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The government is planning to overhaul energy performance certificates as part of a wider rethink of green policies ahead of the next election.
The system to measure buildings’ energy efficiency was “designed as an informational tool to meet the requirement of EU membership” and needed “fundamental reform”, a Whitehall official told the Financial Times.
The proposal is likely to win support on the Tory backbenches from both Brexiters keen on cutting EU-derived red tape and net zero sceptics, who are pushing for environmental initiatives that impose costs on struggling Britons to be scaled back.
At the start of the week Prime Minister Rishi Sunak indicated he was poised to soften the government’s green policies, saying he did not wish to “hassle” voters or “add to” household bills at a time of high inflation by imposing new costs linked to the environmental agenda.
His intervention followed the Tories’ surprise victory last week in the Uxbridge by-election, which all sides put down to the party’s opposition to a Labour-led flagship clean air initiative that imposes a £12.50 daily charge on high-polluting vehicles.
On Tuesday, Michael Gove, the levelling-up secretary, announced that the government plans to offer landlords “a greater degree of breathing space” on energy requirements.
He told the BBC that ministers were “moving away from the strict deadline that we have at the moment”, which mandates that all private rental accommodation must achieve a minimum “C” grade in its energy performance certificate, whose ratings range from A to G, by 2028.
Gove acknowledged that one of the key methods for improving energy efficiency — installing a heat pump in place of a gas boiler — “does impose costs” at present.
While the EPC system, introduced in 2007 in the wake of an EU directive, has been credited in some quarters with driving up energy performance, critics argue the certificates do not present an accurate assessment of a property’s energy efficiency.
Concerns have also been raised about the cost to landlords of retrofitting their properties to meet the current energy efficiency target and how this could affect the supply of private rental homes.
“We remain committed to our environmental objectives but we cannot overburden landlords facing cost of living pressures,” said the official. Ministers are expected to set out more details after the summer.
UK ministers also announced on Tuesday that they have delayed a new £1.7bn a year recycling scheme until after the next general election following warnings from manufacturers that it would increase already high food and drink prices.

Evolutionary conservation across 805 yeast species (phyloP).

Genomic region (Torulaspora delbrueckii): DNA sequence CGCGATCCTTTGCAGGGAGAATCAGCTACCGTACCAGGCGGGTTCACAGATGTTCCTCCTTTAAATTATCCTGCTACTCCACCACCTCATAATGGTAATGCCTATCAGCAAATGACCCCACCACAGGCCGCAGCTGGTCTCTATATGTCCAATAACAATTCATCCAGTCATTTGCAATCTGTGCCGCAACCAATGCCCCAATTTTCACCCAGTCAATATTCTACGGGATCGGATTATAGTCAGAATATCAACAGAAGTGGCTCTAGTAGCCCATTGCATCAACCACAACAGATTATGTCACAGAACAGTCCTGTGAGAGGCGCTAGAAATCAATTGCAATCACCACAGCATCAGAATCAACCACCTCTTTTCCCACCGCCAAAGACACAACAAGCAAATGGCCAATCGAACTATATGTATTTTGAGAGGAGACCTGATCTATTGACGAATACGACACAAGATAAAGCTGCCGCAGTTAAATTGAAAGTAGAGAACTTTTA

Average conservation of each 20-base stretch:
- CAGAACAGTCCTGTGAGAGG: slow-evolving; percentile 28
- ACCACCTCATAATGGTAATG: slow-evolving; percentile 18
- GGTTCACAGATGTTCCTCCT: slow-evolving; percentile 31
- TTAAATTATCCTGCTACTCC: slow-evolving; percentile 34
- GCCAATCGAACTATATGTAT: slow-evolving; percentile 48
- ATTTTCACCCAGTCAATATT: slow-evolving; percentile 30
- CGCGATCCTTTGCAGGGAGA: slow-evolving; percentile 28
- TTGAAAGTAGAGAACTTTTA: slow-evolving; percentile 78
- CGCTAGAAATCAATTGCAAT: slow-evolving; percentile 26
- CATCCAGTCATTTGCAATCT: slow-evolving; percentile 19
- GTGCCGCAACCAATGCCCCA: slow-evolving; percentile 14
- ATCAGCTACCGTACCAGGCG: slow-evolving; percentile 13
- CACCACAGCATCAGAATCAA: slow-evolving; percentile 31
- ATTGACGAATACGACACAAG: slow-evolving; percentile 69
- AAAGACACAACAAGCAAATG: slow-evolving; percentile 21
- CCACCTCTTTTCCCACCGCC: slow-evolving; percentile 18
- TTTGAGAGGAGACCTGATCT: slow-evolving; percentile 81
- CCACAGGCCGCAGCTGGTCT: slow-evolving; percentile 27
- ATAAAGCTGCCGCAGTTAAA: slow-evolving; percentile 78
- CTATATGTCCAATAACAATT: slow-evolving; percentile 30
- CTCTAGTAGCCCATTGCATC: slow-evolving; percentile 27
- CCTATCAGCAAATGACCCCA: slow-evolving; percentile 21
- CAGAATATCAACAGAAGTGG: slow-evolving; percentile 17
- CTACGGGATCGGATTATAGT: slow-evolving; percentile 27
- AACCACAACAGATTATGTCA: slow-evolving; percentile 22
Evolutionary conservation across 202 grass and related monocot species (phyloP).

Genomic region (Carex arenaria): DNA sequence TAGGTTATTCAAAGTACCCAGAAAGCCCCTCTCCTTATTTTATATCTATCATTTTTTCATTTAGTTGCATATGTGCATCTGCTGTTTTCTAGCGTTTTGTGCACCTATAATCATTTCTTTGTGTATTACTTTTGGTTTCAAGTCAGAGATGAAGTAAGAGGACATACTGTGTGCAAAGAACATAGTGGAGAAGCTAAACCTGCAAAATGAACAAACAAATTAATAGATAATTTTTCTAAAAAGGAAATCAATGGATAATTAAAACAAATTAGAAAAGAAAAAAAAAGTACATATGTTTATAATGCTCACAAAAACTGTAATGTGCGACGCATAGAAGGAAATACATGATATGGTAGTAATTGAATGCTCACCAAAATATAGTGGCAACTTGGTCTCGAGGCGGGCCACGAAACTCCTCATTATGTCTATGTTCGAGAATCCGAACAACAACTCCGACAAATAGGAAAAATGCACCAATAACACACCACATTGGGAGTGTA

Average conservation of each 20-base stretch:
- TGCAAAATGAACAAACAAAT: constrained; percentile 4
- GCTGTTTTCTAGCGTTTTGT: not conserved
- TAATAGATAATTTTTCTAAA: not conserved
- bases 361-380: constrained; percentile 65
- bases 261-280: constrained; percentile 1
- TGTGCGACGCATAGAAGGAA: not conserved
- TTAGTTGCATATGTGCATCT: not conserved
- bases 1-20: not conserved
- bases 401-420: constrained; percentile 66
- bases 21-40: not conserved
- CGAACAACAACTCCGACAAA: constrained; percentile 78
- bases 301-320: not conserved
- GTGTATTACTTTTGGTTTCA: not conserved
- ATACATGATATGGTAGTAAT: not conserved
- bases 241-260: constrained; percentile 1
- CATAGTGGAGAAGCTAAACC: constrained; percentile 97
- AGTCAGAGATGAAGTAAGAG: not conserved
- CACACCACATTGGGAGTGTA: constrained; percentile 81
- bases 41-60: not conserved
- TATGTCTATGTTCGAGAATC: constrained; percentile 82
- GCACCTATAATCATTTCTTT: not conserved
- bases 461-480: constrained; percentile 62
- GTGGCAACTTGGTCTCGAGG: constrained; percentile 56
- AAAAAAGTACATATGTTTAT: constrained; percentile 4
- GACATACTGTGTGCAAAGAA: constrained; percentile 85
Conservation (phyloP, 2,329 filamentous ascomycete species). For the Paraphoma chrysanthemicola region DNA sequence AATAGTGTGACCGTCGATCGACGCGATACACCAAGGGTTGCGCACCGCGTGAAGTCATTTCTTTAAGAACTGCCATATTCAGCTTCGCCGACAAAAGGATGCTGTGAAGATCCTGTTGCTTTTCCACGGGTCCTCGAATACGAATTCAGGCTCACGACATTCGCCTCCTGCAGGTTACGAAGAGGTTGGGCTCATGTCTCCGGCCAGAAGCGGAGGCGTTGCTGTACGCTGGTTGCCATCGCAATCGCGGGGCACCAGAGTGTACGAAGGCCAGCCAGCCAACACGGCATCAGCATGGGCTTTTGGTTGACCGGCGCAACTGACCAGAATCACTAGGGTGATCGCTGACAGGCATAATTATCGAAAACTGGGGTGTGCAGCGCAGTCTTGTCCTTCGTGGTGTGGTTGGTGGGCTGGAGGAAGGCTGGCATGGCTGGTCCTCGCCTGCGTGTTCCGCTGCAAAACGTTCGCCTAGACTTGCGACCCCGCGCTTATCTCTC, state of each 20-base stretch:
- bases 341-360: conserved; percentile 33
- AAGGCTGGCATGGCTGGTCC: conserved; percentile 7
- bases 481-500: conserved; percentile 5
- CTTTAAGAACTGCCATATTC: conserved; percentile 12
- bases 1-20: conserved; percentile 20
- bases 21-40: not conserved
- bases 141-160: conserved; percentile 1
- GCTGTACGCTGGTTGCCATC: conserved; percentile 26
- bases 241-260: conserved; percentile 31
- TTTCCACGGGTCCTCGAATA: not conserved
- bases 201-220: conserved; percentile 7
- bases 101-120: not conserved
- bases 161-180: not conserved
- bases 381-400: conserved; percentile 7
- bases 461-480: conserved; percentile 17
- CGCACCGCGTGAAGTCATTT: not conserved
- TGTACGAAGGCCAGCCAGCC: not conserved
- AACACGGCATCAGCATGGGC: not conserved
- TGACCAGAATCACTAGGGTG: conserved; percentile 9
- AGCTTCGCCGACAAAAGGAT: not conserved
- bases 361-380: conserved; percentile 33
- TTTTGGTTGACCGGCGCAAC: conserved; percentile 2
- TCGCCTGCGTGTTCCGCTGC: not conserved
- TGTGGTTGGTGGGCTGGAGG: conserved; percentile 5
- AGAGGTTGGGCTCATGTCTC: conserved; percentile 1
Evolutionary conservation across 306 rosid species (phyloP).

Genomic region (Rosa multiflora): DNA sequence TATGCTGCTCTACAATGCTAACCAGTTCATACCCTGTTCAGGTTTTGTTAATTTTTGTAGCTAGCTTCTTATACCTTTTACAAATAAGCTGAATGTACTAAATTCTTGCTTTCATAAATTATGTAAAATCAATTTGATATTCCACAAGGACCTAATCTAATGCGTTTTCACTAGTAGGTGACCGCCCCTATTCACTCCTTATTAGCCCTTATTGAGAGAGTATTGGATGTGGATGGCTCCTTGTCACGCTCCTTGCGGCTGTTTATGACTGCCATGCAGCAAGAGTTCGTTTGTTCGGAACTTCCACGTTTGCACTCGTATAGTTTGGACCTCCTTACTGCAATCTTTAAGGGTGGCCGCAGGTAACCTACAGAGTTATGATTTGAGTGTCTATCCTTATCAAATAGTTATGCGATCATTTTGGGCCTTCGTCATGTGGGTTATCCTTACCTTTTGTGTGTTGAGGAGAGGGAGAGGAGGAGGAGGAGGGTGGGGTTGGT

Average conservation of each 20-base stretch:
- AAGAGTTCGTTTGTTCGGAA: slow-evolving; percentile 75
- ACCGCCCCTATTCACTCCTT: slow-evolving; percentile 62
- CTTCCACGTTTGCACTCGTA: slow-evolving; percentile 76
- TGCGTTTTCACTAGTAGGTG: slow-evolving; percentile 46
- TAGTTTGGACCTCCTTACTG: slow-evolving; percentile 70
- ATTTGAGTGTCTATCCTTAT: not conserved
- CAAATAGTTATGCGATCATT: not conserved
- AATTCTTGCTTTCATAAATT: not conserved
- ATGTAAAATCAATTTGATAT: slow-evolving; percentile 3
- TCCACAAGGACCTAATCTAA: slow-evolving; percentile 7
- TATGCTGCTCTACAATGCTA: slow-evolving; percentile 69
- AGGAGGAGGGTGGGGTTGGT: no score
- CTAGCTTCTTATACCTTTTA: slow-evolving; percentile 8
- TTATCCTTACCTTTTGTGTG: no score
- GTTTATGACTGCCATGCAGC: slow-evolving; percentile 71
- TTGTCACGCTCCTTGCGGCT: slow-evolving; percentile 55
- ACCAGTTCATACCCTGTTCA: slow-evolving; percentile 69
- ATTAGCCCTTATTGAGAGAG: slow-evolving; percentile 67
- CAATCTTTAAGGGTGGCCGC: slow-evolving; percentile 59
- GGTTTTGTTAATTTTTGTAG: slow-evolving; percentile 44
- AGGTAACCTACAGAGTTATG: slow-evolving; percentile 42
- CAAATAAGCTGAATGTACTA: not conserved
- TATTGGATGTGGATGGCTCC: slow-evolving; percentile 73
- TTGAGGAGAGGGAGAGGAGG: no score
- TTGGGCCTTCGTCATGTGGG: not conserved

The Department for Environment, Food and Rural Affairs said that the extended producer responsibility for the packaging scheme would be deferred “for one year” to 2025.
Originally due to take effect in 2024, the EPR would make companies responsible for the costs of collection, sorting, recycling and disposal of packaging waste.
The delay to the EPR — which the FT last week reported was imminent — marks the latest government environmental policy to be kicked into the long grass. Others include a long-awaited biomass strategy, a relaxation of the planning system for onshore wind farms and the introduction of a deposit return scheme for bottles.
Environmental groups had expressed concern at the prospect of a delay, which retailers, manufacturers and food producers had urged. They said the scheme risked increasing household bills amid the cost of living crisis, and welcomed confirmation of the postponement.
Karen Betts, chief executive of the Food and Drink Federation, called the move a “bold decision to go back to the drawing board”.
But some companies in the packaging and waste management sectors criticised the move, with Adam Read, chief external affairs and sustainability officer at Suez, warning that the UK’s indecision was creating “real challenges”.
“The current EPR framework provides us with a great opportunity for our industry to invest in new services and infrastructure. However, constant delays by the government are preventing us from taking the next step,” said Read.
Lucas van der Schalk, chief executive of plastics group Corplex, said the gap between the EU and UK’s approach to recycling was constantly widening and that governments in EU countries had been able to “normalise a culture of reuse through effective deposit return schemes”.
“It is beyond worrying that the Westminster government is falling so far behind other countries — with the public, businesses and the environment bearing the burden,” he said.
The environment department said work was “ongoing to deliver” the EPR, adding: “We’re continuing to engage closely with manufacturers, retailers, and packaging companies on its design and timelines. Full details will be set out in due course.”